The return of the monthly reading round-up. And I must say, aside from the first book, this month’s reading all appears to be themed around childbirth, pregnancy, and the consequences of both. This month I read:
Melissa – Jonathan Taylor
I reviewed this earlier on the blog so I won’t repeat it here but if you’d like to read it, please head back to this page.
Mrs Sinclair’s Suitcase – Louise Walters
A dual tale where a modern day bookseller who likes to keep the things she finds in second hand books – letters, shopping lists, ephemera – tries to track down the truth about her grandmother, the Mrs Sinclair of the title. An intriguing letter sets her off on a trail of wartime romance, secrets and lost babies. This was a nice enough read for those of us who enjoy books, books about booksellers, wartime stories, and heroes bearing gramophones.
South Riding – Winifred Holtby
Oh how I loved this. I wasn’t expecting to. I only knew of it via having read Testament of Youth a couple of years back and, despite knowing Holtby was more successful as a novelist than Vera Brittain, was dreadfully worried that it would be as hard going as Testament of Youth was to read. It’s fresh, sparkling, still relevant, and full of lovely observations and descriptions. If you want to know just how awful life without a welfare state or NHS was, less than 80 years ago, look no further. A tale of a small Yorkshire town, and the local councillors trying to do their best by the citizens while perhaps serving their own interests; a tale of a spirited schoolmistress and her efforts to raise educational achievement of girls; a tale of a foolish pigheaded man and his stupid pride; and finally a tale of the incredible harm done to women through childbearing. Fine in detail, enormous in scope.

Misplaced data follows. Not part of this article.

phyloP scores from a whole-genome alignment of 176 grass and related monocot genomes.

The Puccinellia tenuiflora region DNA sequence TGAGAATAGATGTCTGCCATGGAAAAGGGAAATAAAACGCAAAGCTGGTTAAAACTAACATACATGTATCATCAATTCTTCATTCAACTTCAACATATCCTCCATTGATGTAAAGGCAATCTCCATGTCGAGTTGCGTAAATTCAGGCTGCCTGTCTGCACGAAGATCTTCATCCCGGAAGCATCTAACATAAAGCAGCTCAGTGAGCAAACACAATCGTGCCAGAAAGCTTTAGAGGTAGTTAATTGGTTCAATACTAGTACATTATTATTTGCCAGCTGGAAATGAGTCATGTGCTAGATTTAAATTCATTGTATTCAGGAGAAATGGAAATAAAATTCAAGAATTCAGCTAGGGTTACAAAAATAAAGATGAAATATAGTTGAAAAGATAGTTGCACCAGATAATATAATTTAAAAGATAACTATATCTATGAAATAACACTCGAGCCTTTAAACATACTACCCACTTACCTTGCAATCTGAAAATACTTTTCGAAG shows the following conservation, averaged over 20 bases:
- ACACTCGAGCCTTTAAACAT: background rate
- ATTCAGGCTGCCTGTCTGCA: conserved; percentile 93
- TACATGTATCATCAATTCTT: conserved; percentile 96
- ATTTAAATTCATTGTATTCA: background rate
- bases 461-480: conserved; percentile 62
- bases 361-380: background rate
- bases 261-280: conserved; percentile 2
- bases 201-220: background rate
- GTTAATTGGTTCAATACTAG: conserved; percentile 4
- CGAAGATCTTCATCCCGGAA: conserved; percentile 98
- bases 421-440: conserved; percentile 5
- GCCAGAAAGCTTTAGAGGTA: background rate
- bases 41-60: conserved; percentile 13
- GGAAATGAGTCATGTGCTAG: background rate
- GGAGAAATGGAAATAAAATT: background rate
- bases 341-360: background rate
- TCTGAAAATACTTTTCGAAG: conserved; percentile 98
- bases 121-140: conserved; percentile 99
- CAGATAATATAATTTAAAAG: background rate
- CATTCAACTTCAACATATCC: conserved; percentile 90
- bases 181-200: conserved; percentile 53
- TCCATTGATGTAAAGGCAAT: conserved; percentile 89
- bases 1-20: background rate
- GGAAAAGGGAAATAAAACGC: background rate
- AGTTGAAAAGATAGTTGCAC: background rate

The Lives of Women – Christine Dwyer Hickey
I knew nothing of Christine Dwyer Hickey and so had no idea she was Irish or that this was set in Ireland until I was about two-thirds of the way through. Before then, I was confused about the setting. Another dual narrative running between modern day and the past, this is the story of Elaine, who returns home after her mother’s death to look after her father for a while. Why has Elaine been banished for so many years and what happened for her parents to send her away? If you return to the theme mentioned above, think about Ireland in the 1970s (and in fact today) you’ll start to get more of a clue. I didn’t find this easy to get into, and the author doesn’t give you everything so there are some facts you never find out.
The Other Mrs Walker – Mary Paulson Ellis
Hey, another dual narrative! And another wartime mystery to be solved (or not). This was much darker than Mrs Sinclair, featuring skulduggery and shady dealings. The main character, Margaret, is not the easiest person to like – fleeing her life in London following her life crashing down about her ears, and I wasn’t totally lacking in sympathy for her mother who didn’t look thrilled to see her turn up on her doorstep. Penniless and camped out in the box room, Margaret takes a job tracking down some details of unknown dead people who are clogging up Edinburgh’s morgue system. (A part of me wants a sequel where she runs into Rebus) So she starts to track down the life of Mrs Walker, an old lady found dead in a puddle of whiskey, while trying to reconcile herself to her new life. I enjoyed this very much, despite Margaret being such a wet lettuce.